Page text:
I am currently working on several research projects. One explores how genetics was understood, appropriated, and advanced by twentieth-century physicians engaged in preclinical and clinical research involving blood and diseases of the blood; from the use of biochemistry and animal models to the incorporation of the techniques of molecular biology into blood work, hematologists played a significant role in the formation of genetic medicine in the twentieth century. This work builds on my prior books, but is most directly an outgrowth of my article: “Canine Technologies, Model Patients: The Historical Production of Hemophiliac Dogs in American Biomedicine,” which appeared in Industrializing Organisms: Introducing Evolutionary History (New York: Routledge, 2004). Another project I am developing is a cultural and social history of blood’s status as commodity and its implications for human health. And finally, I continue to research problems associated with the historical management of chronic diseases (and am actively drawing on disability studies as well as socio-cultural analyses of medicine here).
Ph.D. in History/History of Science, University of North Carolina at Chapel HillM.A. in History, University of North Carolina at Chapel HillM.A. in Philosophy, University of Memphis
Honors, Awards, and Professional Service
Winner of the 2006 Association of American Publishers/Professional and Scholarly Publishing Division book award in the History of Science category for Keith Wailoo and Stephen Pemberton, The Troubled Dream of Genetic Medicine: Ethnicity and Innovation in Tay-Sachs, Cystic Fibrosis, and Sickle Cell Disease (Johns Hopkins University Press).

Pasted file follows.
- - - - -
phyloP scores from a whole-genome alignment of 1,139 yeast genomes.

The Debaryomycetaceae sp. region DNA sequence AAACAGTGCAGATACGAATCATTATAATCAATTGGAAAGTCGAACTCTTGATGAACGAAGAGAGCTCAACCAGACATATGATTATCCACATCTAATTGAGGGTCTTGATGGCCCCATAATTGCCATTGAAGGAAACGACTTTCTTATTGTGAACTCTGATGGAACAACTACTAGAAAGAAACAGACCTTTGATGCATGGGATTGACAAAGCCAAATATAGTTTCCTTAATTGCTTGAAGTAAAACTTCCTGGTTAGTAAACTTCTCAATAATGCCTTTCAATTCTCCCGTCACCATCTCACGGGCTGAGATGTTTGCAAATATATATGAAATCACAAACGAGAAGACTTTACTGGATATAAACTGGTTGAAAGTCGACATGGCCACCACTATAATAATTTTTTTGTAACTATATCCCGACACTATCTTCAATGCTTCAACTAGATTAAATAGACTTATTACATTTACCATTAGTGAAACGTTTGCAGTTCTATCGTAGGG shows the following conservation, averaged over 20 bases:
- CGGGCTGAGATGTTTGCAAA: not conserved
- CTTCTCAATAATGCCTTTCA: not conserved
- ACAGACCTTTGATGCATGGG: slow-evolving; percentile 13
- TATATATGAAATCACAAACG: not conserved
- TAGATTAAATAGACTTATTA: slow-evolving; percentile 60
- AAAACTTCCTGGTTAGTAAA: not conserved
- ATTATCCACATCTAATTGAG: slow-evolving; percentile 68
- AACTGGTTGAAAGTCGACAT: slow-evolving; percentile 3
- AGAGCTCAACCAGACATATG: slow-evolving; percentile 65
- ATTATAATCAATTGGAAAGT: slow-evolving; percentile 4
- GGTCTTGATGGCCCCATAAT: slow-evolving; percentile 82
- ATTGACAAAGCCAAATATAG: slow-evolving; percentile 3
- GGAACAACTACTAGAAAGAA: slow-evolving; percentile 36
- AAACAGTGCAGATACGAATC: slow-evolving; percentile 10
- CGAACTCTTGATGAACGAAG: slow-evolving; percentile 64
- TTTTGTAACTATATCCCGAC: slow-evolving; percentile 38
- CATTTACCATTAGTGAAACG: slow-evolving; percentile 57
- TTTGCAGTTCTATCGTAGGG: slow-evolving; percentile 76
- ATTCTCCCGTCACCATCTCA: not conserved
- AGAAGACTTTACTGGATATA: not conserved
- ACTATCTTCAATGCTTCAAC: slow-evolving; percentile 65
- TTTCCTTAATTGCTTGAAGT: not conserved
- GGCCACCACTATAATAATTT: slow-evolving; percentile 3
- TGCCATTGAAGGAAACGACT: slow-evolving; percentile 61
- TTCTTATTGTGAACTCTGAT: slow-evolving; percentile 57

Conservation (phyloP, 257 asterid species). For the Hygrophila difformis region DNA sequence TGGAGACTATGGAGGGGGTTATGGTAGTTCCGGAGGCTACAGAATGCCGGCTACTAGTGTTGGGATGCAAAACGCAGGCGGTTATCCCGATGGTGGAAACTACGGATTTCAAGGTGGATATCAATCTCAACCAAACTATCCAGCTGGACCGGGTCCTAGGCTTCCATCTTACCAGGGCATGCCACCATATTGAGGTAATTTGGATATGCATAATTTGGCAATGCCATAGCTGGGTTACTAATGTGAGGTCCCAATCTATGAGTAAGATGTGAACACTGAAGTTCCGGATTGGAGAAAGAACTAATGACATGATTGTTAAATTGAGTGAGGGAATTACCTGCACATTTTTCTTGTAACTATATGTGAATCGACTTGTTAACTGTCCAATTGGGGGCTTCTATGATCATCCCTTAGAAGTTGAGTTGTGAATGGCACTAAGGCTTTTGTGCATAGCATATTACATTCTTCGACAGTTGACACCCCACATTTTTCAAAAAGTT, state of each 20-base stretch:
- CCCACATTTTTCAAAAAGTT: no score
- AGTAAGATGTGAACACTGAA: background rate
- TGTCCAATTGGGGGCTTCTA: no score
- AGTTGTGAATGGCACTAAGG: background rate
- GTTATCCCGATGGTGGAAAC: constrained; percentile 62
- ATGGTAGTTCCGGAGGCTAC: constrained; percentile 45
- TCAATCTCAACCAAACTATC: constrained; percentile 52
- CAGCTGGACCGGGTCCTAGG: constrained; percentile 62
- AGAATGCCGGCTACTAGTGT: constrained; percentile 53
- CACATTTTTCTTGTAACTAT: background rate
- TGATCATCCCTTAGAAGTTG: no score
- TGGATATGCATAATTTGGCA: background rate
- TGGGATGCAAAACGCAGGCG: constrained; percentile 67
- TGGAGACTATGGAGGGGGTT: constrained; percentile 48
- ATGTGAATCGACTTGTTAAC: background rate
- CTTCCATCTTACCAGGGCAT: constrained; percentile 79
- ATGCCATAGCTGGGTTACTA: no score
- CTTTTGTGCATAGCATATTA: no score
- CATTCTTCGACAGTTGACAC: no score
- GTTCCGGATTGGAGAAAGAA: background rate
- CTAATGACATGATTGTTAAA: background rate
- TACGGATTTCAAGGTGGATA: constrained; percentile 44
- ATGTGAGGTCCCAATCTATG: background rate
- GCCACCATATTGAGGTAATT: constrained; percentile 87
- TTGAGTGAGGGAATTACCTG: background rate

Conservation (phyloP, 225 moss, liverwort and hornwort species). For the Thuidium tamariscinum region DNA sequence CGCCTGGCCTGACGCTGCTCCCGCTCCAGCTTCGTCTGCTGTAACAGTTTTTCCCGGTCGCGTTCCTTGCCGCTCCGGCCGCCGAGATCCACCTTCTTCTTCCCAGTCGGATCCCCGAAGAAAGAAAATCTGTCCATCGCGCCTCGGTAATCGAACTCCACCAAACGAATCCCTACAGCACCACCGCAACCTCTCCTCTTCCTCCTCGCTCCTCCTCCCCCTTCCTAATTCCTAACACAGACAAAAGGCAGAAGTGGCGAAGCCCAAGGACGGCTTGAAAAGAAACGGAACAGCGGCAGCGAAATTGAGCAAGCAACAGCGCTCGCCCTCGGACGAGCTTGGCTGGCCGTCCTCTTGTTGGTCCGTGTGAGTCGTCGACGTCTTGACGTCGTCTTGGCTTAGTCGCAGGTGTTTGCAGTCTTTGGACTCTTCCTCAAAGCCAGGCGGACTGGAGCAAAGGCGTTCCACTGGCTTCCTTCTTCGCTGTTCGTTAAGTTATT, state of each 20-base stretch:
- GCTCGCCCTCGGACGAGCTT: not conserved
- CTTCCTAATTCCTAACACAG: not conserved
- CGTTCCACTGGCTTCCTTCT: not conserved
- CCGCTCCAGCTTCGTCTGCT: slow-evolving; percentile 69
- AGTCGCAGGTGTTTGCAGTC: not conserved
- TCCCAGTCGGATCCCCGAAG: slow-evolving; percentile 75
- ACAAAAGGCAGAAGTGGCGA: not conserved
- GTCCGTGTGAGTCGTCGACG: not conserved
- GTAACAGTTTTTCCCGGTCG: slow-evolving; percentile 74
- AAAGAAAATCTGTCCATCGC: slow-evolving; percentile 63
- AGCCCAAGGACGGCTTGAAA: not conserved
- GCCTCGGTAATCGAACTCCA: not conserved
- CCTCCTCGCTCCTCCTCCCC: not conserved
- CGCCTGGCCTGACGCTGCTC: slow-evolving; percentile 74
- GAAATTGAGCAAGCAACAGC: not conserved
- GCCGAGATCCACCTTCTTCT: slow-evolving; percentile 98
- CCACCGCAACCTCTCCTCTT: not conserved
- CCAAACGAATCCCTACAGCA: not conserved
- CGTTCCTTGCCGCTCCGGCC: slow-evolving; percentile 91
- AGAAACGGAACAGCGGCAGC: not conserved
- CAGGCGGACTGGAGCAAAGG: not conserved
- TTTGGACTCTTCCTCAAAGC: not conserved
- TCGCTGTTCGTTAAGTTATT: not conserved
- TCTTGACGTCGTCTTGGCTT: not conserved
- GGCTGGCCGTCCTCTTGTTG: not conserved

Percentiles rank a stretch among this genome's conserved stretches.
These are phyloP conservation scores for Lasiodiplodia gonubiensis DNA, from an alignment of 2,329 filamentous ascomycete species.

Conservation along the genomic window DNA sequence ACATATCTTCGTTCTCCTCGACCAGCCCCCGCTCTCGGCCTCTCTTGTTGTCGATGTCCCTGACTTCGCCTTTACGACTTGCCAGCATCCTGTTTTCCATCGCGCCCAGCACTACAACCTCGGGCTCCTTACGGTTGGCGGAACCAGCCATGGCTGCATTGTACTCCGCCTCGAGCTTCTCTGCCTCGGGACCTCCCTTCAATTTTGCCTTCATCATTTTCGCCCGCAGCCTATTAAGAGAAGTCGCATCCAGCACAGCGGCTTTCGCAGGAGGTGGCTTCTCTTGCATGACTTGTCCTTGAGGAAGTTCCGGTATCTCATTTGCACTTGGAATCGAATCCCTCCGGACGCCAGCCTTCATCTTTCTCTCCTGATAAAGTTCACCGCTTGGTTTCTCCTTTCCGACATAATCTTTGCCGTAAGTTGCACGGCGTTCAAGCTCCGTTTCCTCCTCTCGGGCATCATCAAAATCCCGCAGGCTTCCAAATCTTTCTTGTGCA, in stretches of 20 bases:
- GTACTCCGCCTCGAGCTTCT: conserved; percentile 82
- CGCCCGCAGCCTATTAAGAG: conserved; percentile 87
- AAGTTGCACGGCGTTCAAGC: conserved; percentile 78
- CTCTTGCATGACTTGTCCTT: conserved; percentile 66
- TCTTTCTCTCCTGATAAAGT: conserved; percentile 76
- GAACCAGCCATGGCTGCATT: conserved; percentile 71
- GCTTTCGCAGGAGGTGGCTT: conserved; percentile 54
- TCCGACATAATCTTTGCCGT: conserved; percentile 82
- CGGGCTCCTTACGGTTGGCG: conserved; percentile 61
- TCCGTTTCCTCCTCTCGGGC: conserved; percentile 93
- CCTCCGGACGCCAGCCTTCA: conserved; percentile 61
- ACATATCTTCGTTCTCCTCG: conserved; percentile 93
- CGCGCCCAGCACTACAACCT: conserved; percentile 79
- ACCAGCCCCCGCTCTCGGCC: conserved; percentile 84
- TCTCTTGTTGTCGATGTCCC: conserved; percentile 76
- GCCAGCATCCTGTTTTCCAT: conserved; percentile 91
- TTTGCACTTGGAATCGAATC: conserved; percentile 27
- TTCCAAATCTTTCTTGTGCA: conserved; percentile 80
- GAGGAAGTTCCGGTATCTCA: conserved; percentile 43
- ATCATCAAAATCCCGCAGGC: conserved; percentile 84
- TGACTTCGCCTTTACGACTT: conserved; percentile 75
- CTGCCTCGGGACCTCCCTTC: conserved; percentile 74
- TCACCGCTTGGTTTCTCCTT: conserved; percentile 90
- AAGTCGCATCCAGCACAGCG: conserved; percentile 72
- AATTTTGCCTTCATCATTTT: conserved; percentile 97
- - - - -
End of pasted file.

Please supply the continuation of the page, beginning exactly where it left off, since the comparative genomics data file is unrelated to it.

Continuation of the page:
Visiting Scholar, Institute for Medical Humanities, University of Texas Medical Branch, Galveston TX, January-March 2004.
Faculty Fellow, Rutgers Center for Historical Analysis, New Brunswick NJ 2002- 2003.
Postdoctoral Associate, Institute for Health, Health Care Policy, and Aging Research and Department of History, Rutgers University, New Brunswick NJ, 2001- 2003.
John J. Pisano Grant, Historical Office, National Institutes of Health, Bethesda MD, 1998-1999
Sickle Cell Disease and Link to Race Focus of NJIT Researcher at NIH Event
NEWARK, Nov 10 2010
The history of sickle cell disease in the 20th century and its link to race is the focus of a Nov. 16, 2010 talk at a national symposium by NJIT Associate Professor Stephen Pemberton, PhD, an expert on the history of diseases. Pemberton will speak and join a panel discussion at the National Institutes of Health (NIH), Bethesda, 100th anniversary symposium commemorating the discovery of sickle cell disease by Chicago physician James B. Herrick. The event will be webcast. For more information, see http://www.nhlbi.nih.gov/meetings/James-Herrick-Sicklecell/index.htm